College Professor Resume Example

Get an A+ on your next interview with our tips and tricks for a stellar resume.

Katerina Frye
Written by Katerina Frye • Last updated on Jun 10, 2021
College Professor Resume Example
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College Professor Resume Example & Template

According to the US Bureau of Labor Statistics, College Professors make over $80,000 on average. This occupation is also growing quite fast, at 9%. But even more important than the money, College Professors are critical to educating the leaders and creators of tomorrow.

But before you can climb the ivory tower, you need to get your foot in the door first. And we can help you do that.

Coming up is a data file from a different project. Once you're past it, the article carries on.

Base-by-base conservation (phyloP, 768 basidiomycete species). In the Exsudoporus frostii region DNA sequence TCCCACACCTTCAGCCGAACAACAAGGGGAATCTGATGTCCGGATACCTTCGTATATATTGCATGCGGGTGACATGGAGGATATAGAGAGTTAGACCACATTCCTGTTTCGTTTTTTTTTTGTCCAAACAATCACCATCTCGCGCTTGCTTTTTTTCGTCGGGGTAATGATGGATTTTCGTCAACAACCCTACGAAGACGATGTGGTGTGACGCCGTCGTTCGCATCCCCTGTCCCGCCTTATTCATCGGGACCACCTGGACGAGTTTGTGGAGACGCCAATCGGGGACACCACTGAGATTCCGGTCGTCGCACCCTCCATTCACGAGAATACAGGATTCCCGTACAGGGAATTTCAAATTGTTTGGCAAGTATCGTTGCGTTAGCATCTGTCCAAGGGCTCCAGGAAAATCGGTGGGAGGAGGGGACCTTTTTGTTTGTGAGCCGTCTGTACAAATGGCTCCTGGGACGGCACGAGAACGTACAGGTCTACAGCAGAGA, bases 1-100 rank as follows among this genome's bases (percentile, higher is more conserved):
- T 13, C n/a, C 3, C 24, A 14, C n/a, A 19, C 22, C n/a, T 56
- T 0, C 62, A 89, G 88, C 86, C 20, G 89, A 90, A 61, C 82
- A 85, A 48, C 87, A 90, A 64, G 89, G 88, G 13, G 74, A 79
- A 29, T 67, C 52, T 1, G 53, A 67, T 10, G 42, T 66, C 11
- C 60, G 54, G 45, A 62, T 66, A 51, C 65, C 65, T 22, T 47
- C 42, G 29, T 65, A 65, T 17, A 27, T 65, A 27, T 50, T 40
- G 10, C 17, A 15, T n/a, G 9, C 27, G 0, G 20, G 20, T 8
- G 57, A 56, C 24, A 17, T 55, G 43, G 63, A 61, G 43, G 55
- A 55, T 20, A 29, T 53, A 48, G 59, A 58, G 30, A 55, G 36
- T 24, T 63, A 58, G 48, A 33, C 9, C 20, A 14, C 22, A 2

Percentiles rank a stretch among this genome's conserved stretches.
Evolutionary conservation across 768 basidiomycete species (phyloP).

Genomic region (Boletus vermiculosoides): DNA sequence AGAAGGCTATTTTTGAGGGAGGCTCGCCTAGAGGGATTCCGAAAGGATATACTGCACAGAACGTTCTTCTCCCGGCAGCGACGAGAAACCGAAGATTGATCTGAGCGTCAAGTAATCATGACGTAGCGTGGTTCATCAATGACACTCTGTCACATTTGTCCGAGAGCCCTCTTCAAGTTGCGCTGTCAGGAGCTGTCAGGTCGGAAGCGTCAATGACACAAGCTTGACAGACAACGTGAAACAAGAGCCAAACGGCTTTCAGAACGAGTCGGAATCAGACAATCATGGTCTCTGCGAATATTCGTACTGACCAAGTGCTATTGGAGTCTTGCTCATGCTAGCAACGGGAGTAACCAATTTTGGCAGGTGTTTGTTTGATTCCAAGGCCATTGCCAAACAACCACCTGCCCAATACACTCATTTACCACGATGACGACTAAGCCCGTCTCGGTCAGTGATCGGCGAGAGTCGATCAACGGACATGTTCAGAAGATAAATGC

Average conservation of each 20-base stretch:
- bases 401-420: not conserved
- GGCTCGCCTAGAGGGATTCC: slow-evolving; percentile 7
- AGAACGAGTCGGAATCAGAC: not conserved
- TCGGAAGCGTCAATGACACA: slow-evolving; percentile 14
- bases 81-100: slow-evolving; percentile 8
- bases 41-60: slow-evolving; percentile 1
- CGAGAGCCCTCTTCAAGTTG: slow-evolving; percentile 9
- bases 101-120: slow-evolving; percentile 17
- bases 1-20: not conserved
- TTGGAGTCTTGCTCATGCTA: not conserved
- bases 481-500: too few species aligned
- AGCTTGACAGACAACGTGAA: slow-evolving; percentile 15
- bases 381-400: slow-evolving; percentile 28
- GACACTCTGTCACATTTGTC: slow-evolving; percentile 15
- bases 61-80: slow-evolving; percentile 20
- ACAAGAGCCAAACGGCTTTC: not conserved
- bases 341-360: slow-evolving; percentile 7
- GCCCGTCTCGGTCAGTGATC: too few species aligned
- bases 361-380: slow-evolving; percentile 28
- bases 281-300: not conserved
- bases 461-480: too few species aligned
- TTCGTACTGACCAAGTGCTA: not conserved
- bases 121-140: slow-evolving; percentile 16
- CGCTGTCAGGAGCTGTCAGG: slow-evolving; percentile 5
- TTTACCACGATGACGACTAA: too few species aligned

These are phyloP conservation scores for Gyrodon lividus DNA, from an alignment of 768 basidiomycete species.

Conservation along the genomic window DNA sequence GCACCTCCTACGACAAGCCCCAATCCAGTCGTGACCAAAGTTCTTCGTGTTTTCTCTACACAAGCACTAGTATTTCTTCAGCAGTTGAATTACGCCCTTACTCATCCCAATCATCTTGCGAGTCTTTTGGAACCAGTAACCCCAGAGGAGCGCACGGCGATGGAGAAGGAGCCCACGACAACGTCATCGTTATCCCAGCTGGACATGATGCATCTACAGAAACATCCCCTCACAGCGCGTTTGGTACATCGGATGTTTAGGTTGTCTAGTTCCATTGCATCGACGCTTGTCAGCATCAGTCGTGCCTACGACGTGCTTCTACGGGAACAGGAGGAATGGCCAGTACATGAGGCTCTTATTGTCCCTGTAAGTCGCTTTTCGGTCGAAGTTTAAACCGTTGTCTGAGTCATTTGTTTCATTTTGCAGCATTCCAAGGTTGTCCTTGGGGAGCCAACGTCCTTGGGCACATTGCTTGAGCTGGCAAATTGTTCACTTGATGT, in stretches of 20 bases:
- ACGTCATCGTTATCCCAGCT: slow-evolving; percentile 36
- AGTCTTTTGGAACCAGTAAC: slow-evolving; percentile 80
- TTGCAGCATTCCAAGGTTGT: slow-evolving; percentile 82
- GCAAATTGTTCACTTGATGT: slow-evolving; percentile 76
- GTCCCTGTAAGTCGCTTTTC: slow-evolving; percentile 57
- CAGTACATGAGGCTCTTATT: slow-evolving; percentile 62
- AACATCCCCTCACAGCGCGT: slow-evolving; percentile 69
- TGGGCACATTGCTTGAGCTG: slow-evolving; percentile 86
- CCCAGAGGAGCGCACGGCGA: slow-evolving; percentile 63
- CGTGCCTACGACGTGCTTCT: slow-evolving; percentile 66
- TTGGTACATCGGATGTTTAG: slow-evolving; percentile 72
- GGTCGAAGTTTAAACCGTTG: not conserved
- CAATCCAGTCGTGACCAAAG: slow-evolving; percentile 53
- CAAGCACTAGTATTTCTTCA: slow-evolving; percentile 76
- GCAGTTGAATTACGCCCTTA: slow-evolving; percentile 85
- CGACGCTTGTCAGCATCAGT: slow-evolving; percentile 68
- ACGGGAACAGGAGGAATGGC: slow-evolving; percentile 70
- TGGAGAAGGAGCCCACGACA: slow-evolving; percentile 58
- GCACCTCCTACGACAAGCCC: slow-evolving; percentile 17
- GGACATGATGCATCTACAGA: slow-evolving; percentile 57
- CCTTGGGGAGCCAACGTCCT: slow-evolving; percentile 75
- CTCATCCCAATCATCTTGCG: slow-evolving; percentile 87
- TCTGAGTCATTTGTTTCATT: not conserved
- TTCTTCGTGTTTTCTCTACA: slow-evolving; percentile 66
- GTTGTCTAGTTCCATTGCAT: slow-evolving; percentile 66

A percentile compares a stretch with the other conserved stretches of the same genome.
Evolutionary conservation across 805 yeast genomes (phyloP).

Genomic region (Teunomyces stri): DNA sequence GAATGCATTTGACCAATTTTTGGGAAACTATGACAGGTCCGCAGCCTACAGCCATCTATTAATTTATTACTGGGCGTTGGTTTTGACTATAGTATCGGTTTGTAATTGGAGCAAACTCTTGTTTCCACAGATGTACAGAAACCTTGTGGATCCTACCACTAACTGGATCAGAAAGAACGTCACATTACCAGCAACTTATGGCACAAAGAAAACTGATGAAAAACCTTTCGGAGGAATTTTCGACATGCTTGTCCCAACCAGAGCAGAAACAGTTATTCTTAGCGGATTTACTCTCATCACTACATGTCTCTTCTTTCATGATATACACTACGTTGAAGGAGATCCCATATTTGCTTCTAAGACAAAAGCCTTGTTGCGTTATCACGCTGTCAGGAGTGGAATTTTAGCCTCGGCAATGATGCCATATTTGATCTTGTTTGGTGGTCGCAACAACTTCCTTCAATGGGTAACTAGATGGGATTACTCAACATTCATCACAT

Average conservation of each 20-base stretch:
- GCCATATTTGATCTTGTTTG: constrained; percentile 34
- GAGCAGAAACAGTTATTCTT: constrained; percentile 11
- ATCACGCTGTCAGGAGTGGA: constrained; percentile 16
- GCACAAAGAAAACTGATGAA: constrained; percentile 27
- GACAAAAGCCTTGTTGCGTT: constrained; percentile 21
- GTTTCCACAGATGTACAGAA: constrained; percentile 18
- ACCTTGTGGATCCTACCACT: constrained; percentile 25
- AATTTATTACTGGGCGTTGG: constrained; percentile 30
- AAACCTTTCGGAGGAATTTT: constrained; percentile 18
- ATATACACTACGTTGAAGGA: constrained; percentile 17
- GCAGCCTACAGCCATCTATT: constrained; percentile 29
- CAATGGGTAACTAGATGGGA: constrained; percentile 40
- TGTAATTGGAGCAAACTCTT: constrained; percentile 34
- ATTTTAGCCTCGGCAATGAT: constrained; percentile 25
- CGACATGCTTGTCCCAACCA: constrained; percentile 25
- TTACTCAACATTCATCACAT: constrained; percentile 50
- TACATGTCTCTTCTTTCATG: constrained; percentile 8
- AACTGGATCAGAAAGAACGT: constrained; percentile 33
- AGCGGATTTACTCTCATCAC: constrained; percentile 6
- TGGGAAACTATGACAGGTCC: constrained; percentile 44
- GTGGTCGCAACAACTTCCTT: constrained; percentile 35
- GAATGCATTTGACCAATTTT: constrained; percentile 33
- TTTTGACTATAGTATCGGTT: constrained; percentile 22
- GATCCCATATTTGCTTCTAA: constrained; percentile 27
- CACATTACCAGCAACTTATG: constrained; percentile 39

In this article, we’ll discuss

  1. Which format is right for your resume
  2. How to write a resume summary 
  3. Describing your work experience
  4. Listing your skills
  5. Including your education 
  6. Mention your research, committees, and publications
  7. Choosing the right template

College Professor Sample Resume 

College Professor, Princeton University

  • Created interesting and engaging curricula for upper-level European History and English Royalty courses, and promoted an open and interactive classroom environment for enhanced learning
  • Worked with an intra-departmental team to develop new learning materials for History students, including interactive online assignments that improved student engagement by 35%
  • Drafted and graded exam papers, assignments and classwork 
  • Evaluated student performances fairly and offered constructive feedback
  • Headed the Jobs in History Committee, presenting students with more opportunities for  industry networking and post-graduation employment 
  • Served as a Student Advisor, helping 30 students a semester to more clearly define and follow their academic paths and post-graduation plans